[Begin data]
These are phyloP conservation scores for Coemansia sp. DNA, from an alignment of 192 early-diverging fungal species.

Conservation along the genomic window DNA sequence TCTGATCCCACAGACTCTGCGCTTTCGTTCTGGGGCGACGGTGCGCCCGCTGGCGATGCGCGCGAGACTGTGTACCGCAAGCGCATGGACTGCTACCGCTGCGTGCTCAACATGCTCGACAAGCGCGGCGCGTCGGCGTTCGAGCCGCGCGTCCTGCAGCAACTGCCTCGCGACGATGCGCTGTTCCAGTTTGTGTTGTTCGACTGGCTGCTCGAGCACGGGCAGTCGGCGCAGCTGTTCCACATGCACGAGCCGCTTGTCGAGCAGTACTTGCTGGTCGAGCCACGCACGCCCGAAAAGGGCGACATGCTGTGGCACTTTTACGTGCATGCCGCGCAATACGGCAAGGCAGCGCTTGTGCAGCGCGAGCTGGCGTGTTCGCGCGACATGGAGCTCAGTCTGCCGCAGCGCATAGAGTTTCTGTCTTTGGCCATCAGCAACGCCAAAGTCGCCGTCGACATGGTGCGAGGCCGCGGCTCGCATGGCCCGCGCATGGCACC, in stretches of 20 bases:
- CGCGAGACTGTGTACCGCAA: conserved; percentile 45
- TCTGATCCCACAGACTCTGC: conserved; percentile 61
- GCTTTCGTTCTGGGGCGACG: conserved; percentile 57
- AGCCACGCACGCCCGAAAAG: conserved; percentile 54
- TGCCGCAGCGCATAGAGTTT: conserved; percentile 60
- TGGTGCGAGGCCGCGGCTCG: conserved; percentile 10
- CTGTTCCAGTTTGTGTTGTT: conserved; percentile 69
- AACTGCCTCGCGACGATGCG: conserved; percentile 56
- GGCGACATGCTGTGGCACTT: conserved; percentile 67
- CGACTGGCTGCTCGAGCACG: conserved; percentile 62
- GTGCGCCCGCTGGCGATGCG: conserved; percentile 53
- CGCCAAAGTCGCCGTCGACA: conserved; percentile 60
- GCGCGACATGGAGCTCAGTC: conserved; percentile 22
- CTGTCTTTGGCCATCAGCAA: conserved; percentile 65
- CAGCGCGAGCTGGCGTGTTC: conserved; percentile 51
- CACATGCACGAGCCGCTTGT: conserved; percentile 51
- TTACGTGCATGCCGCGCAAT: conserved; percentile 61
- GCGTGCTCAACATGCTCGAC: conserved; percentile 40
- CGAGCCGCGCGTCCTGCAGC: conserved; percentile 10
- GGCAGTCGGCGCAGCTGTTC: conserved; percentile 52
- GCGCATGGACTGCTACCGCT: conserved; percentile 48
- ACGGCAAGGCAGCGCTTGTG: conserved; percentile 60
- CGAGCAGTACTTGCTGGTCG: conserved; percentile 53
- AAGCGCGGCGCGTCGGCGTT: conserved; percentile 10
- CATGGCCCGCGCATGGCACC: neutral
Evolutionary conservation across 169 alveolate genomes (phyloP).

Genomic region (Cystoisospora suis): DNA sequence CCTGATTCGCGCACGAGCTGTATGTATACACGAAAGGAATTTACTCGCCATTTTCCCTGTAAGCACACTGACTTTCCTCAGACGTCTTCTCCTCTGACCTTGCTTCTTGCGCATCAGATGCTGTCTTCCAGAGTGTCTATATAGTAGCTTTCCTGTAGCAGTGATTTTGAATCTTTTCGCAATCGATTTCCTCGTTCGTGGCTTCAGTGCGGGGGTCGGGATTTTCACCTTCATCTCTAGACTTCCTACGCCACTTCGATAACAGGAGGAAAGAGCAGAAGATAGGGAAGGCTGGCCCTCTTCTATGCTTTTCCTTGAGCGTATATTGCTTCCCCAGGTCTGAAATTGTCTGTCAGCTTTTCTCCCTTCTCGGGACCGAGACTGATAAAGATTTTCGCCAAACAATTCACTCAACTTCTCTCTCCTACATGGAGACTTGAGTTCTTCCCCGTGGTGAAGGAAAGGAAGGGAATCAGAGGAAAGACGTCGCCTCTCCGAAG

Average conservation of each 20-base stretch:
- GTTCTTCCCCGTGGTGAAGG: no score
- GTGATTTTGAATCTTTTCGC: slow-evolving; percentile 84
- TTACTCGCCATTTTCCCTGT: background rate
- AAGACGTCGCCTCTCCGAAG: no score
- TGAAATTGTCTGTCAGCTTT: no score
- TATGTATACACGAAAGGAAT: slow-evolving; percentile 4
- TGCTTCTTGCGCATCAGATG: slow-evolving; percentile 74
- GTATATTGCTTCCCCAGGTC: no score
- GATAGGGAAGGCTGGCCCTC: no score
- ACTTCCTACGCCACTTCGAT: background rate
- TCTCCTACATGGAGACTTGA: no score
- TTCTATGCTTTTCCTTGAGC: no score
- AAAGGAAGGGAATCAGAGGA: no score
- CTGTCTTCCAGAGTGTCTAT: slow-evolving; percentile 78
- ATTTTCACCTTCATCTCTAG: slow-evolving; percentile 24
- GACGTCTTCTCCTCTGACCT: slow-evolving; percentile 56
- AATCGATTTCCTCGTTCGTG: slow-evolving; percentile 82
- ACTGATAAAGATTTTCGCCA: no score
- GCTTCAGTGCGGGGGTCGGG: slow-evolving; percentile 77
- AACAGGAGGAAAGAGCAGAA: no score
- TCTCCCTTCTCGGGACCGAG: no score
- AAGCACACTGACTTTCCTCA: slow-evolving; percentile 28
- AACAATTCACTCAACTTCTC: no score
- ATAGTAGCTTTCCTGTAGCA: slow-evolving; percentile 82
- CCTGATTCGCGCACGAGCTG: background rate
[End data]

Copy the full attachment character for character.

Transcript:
These are phyloP conservation scores for Coemansia sp. DNA, from an alignment of 192 early-diverging fungal species.

Conservation along the genomic window DNA sequence TCTGATCCCACAGACTCTGCGCTTTCGTTCTGGGGCGACGGTGCGCCCGCTGGCGATGCGCGCGAGACTGTGTACCGCAAGCGCATGGACTGCTACCGCTGCGTGCTCAACATGCTCGACAAGCGCGGCGCGTCGGCGTTCGAGCCGCGCGTCCTGCAGCAACTGCCTCGCGACGATGCGCTGTTCCAGTTTGTGTTGTTCGACTGGCTGCTCGAGCACGGGCAGTCGGCGCAGCTGTTCCACATGCACGAGCCGCTTGTCGAGCAGTACTTGCTGGTCGAGCCACGCACGCCCGAAAAGGGCGACATGCTGTGGCACTTTTACGTGCATGCCGCGCAATACGGCAAGGCAGCGCTTGTGCAGCGCGAGCTGGCGTGTTCGCGCGACATGGAGCTCAGTCTGCCGCAGCGCATAGAGTTTCTGTCTTTGGCCATCAGCAACGCCAAAGTCGCCGTCGACATGGTGCGAGGCCGCGGCTCGCATGGCCCGCGCATGGCACC, in stretches of 20 bases:
- CGCGAGACTGTGTACCGCAA: conserved; percentile 45
- TCTGATCCCACAGACTCTGC: conserved; percentile 61
- GCTTTCGTTCTGGGGCGACG: conserved; percentile 57
- AGCCACGCACGCCCGAAAAG: conserved; percentile 54
- TGCCGCAGCGCATAGAGTTT: conserved; percentile 60
- TGGTGCGAGGCCGCGGCTCG: conserved; percentile 10
- CTGTTCCAGTTTGTGTTGTT: conserved; percentile 69
- AACTGCCTCGCGACGATGCG: conserved; percentile 56
- GGCGACATGCTGTGGCACTT: conserved; percentile 67
- CGACTGGCTGCTCGAGCACG: conserved; percentile 62
- GTGCGCCCGCTGGCGATGCG: conserved; percentile 53
- CGCCAAAGTCGCCGTCGACA: conserved; percentile 60
- GCGCGACATGGAGCTCAGTC: conserved; percentile 22
- CTGTCTTTGGCCATCAGCAA: conserved; percentile 65
- CAGCGCGAGCTGGCGTGTTC: conserved; percentile 51
- CACATGCACGAGCCGCTTGT: conserved; percentile 51
- TTACGTGCATGCCGCGCAAT: conserved; percentile 61
- GCGTGCTCAACATGCTCGAC: conserved; percentile 40
- CGAGCCGCGCGTCCTGCAGC: conserved; percentile 10
- GGCAGTCGGCGCAGCTGTTC: conserved; percentile 52
- GCGCATGGACTGCTACCGCT: conserved; percentile 48
- ACGGCAAGGCAGCGCTTGTG: conserved; percentile 60
- CGAGCAGTACTTGCTGGTCG: conserved; percentile 53
- AAGCGCGGCGCGTCGGCGTT: conserved; percentile 10
- CATGGCCCGCGCATGGCACC: neutral
Evolutionary conservation across 169 alveolate genomes (phyloP).

Genomic region (Cystoisospora suis): DNA sequence CCTGATTCGCGCACGAGCTGTATGTATACACGAAAGGAATTTACTCGCCATTTTCCCTGTAAGCACACTGACTTTCCTCAGACGTCTTCTCCTCTGACCTTGCTTCTTGCGCATCAGATGCTGTCTTCCAGAGTGTCTATATAGTAGCTTTCCTGTAGCAGTGATTTTGAATCTTTTCGCAATCGATTTCCTCGTTCGTGGCTTCAGTGCGGGGGTCGGGATTTTCACCTTCATCTCTAGACTTCCTACGCCACTTCGATAACAGGAGGAAAGAGCAGAAGATAGGGAAGGCTGGCCCTCTTCTATGCTTTTCCTTGAGCGTATATTGCTTCCCCAGGTCTGAAATTGTCTGTCAGCTTTTCTCCCTTCTCGGGACCGAGACTGATAAAGATTTTCGCCAAACAATTCACTCAACTTCTCTCTCCTACATGGAGACTTGAGTTCTTCCCCGTGGTGAAGGAAAGGAAGGGAATCAGAGGAAAGACGTCGCCTCTCCGAAG

Average conservation of each 20-base stretch:
- GTTCTTCCCCGTGGTGAAGG: no score
- GTGATTTTGAATCTTTTCGC: slow-evolving; percentile 84
- TTACTCGCCATTTTCCCTGT: background rate
- AAGACGTCGCCTCTCCGAAG: no score
- TGAAATTGTCTGTCAGCTTT: no score
- TATGTATACACGAAAGGAAT: slow-evolving; percentile 4
- TGCTTCTTGCGCATCAGATG: slow-evolving; percentile 74
- GTATATTGCTTCCCCAGGTC: no score
- GATAGGGAAGGCTGGCCCTC: no score
- ACTTCCTACGCCACTTCGAT: background rate
- TCTCCTACATGGAGACTTGA: no score
- TTCTATGCTTTTCCTTGAGC: no score
- AAAGGAAGGGAATCAGAGGA: no score
- CTGTCTTCCAGAGTGTCTAT: slow-evolving; percentile 78
- ATTTTCACCTTCATCTCTAG: slow-evolving; percentile 24
- GACGTCTTCTCCTCTGACCT: slow-evolving; percentile 56
- AATCGATTTCCTCGTTCGTG: slow-evolving; percentile 82
- ACTGATAAAGATTTTCGCCA: no score
- GCTTCAGTGCGGGGGTCGGG: slow-evolving; percentile 77
- AACAGGAGGAAAGAGCAGAA: no score
- TCTCCCTTCTCGGGACCGAG: no score
- AAGCACACTGACTTTCCTCA: slow-evolving; percentile 28
- AACAATTCACTCAACTTCTC: no score
- ATAGTAGCTTTCCTGTAGCA: slow-evolving; percentile 82
- CCTGATTCGCGCACGAGCTG: background rate